Several studies have reported higher levels of depression, lower QOL, and lower social functioning in patients with IBD (15). Overall, our patients seemed to have good mental health functioning. We observed higher scores related to stress, however, in patients with CD, whereas older patients reported lower energy levels. A consideration must be made that both population size and differences between patients at 2 sites and at 2 distinct periods of time limits the generalizability of these findings because characteristics that were not measured may have had an impact on reported psychosocial scores.
There are limited studies comparing differences by IBD subtype. Wood et al (16) observed patients with CD tended to internalize symptoms, irrespective of disease activity. Szigethy et al (17) reported higher depressive scores in older adolescents, independent of duration of disease. As we confined descriptive data to what was entered into the Emma game, we did not look at relation to disease duration or disease activity. Prior studies, however, have demonstrated conflicting results in looking at emotional difficulties and disease activity (18). This may be related to differences in question construct because patients may express different subtypes of depression (19). Our questions as a whole were not validated as a specific depression or anxiety screen but highlight aspects of emotional difficulty that could be quickly surveyed in a clinical setting. More studies are needed to look for demographic correlation and aspects of emotional health.
When asked, “Has playing helped you think of questions to ask your doctor,” many patients responded “neutral.” This question was asked immediately after playing Emma, instead of after medical staff interaction. At site 2, the psychologist and dietitian were able to review the results and guide the interactions for education, discussion of self-management behaviors, mood, and social functioning. Recommendations on subsequent medical care were shared with the larger multidisciplinary team. At site 2, directed teaching was conducted at 76% of encounters. Although a patient may not have a specific IBD-related question to ask medical staff, our experience suggested Emma provided a structure for an individualized discussion.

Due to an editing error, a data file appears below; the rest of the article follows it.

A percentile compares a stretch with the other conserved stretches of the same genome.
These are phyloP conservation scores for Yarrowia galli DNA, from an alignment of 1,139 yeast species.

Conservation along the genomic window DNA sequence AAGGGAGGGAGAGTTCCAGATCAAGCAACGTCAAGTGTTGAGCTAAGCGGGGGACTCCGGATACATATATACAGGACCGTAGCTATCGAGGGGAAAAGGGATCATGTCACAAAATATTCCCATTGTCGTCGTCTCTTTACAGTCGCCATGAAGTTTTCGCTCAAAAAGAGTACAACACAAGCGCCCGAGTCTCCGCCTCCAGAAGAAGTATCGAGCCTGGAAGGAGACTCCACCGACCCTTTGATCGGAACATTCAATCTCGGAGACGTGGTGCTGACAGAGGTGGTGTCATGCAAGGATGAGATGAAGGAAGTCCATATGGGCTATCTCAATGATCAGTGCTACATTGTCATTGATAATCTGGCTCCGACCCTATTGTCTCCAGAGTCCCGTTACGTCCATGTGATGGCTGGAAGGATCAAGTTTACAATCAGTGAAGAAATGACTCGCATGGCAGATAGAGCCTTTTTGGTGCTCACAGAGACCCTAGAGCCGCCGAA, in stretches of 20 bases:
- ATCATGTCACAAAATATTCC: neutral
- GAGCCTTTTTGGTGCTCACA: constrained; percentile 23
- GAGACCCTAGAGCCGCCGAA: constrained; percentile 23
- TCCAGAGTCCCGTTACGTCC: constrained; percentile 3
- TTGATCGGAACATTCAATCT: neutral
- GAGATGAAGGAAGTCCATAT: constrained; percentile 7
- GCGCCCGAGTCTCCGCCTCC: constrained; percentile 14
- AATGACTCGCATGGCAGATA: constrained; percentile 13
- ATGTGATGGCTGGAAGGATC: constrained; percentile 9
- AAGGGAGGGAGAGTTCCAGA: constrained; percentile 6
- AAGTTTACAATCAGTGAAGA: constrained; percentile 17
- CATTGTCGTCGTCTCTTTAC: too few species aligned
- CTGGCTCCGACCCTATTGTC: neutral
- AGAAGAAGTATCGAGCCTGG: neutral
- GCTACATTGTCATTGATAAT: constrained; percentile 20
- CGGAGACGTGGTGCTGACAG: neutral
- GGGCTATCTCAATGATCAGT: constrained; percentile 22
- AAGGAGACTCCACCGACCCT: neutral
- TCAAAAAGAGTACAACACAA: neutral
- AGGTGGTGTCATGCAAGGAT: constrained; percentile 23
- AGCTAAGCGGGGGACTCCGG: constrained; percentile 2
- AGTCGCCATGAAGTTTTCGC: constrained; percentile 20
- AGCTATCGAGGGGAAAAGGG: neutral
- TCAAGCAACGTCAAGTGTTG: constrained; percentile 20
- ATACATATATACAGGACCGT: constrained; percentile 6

There are several limitations to this study. We conducted this as a pilot feasibility study. As such, we did not collect data on the duration of disease, nor disease activity to correlate this with health literacy or psychosocial functioning. It was not designed to validate questions. Because each patient was administered a subset of IBD-specific questions with each gameplay, we could not subanalyze across all questions by demographics or IBD type.
To further enhance the Emma iPad game, we have built in separate screens for office staff and the patient to enter data on IBD type, disease location, and medications. This will verify the patient's basic knowledge in these areas. We would like to refine the question database and build the capability to repeat questions previously answered incorrectly, as a measure of increased learning. We would like to incorporate more patient feedback in designing the gameplay, particularly with older patients. The gameplay may include tying improved performance on questions to rewards in the game, to allowing the patient to choose questions by category, creating “levels” to master, and showing the previous “high score” and/or high scores of other patients. A desire to improve in the game may be linked to the desire to engage the medical staff to learn more about their IBD.
Lastly, prospective measurements of patient autonomy or engagement when playing Emma would be ideal. We did not concomitantly assess measures of autonomy (eg, self-report by a transition checklist), which might be useful to look for correlation with IBD literacy.
In summary, we have described the pilot phase of an electronic based tool to assess IBD-related knowledge and screen for emotional dysfunction in the clinic setting. We have demonstrated that this tool can be used to gather this information and facilitate effective utilization of it in real time during the clinic visit. Consequently, we expect this tool has the potential to both increase patient engagement during the clinic visit and become a useful tool in the transitioning process for adolescents with IBD.
The authors thank Ryan Blucker, PhD, and Rebecca Suddock, RD, for question and game development, Julie Buchholtz, RD, for question development, Jessica Decker, RN, and Sara Gasper, RN, for clinical teaching and feedback, Robert Free and Ryan Johnson for game development, Molly McKean for game oversight, Molly McMahon for game development and feedback, and Laura Swenson for feedback.